The passageway from Nassau Street into Fellows’ Square in Trinity College is part of the Arts and Social Sciences building, designed by Ahrends, Burton and Koralek (after their Berkeley Library project) and completed in 1978. As well as being one of the busiest routes into the campus, the passageway also contains several entrances, including those for the wonderful Douglas Hyde Gallery and the Arts & Social Sciences block itself.
The surfaces within the passage mediate between the granite-clad Nassau Street elevation – coming about halfway in, as far as the Douglas Hyde glazing extends – and the use of concrete on the square, with bare block walls and beams continuing the route. The paving carries through, as does the ceiling surface, a grid of precast concrete units with round-cornered squares recessed in each one.
Paul Koralek, quoted in a piece by Frank McDonald on the practice’s 40th anniversary, indicated the urban significance of this new entrance: “The single most important thing we did in Trinity was to knock a hole in the railings on Nassau Street. […] Nothing else we’ll ever do will compare to that, because it suddenly made the place accessible by creating a route through it.” (The Irish Times, April 25 2002, p.A16)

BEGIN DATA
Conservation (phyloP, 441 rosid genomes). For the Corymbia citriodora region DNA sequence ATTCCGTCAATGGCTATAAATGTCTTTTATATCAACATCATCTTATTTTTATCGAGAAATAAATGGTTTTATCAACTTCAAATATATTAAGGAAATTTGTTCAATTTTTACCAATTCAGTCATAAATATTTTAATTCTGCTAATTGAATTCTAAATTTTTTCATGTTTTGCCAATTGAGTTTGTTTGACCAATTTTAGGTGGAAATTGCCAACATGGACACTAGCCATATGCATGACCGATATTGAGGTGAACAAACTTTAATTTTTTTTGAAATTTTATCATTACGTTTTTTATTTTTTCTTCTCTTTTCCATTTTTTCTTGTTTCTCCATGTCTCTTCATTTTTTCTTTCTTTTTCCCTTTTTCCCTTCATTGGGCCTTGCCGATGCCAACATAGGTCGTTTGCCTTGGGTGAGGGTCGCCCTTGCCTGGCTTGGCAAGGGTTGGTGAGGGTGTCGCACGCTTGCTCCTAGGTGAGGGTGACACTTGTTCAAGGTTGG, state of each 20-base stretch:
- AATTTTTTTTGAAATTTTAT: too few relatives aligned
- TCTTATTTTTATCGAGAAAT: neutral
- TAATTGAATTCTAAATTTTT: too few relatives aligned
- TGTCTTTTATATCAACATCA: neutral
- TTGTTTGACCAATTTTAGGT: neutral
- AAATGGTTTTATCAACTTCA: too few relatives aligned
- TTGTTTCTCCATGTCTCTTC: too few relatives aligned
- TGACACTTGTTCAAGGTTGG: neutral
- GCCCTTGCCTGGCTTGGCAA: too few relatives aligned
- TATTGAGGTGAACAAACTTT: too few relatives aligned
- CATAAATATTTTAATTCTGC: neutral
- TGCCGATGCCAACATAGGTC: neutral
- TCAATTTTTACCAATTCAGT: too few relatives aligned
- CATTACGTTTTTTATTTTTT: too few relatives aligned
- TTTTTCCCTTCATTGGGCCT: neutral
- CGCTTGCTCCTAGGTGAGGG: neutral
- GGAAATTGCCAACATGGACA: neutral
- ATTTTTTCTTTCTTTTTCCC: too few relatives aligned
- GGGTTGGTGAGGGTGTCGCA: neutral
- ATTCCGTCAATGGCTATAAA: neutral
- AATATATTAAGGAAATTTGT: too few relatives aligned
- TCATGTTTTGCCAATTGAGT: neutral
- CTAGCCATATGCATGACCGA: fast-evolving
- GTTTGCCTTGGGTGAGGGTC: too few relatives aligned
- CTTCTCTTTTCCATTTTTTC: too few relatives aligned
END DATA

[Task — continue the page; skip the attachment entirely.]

You can kind of see that any time you pass through during the day – it’s a place you’ll rarely experience alone, with a chaos in the criss-crossing paths of students, ordinary pedestrians, and the tightly bonded huddles of tour groups.
At the same time, it’s quite composed and elegant, and it’s a soothing experience if you’re in the right frame of mind. It’s not a bright space, and if you come in from sunlight, it’s a quick demonstration of how our eyes adapt to light levels, slower to adjust on the way in from light to dark than the reverse. The same thing happens with sound, and as I realised in a conversation this week, it’s not just muting the street and college to either side, but also introducing its own quality and elements of sound too. Even when the pedestrian flow is heavy enough to be as treacherous as the junction outside, the brief change in the sensory environment feels restful to me.
Not to short-change the space on objectification, though – the guards’ booth has a gorgeous form, with the curved glass box held between the span of the beam above and a similar depth in a counter below, raised on short, wide legs. It’s wonderful to see such a necessary part of the entrance brief made like a neat piece of concrete furniture, the curve mimicking the flow of movement through the space as well as allowing a line of sight through the corners.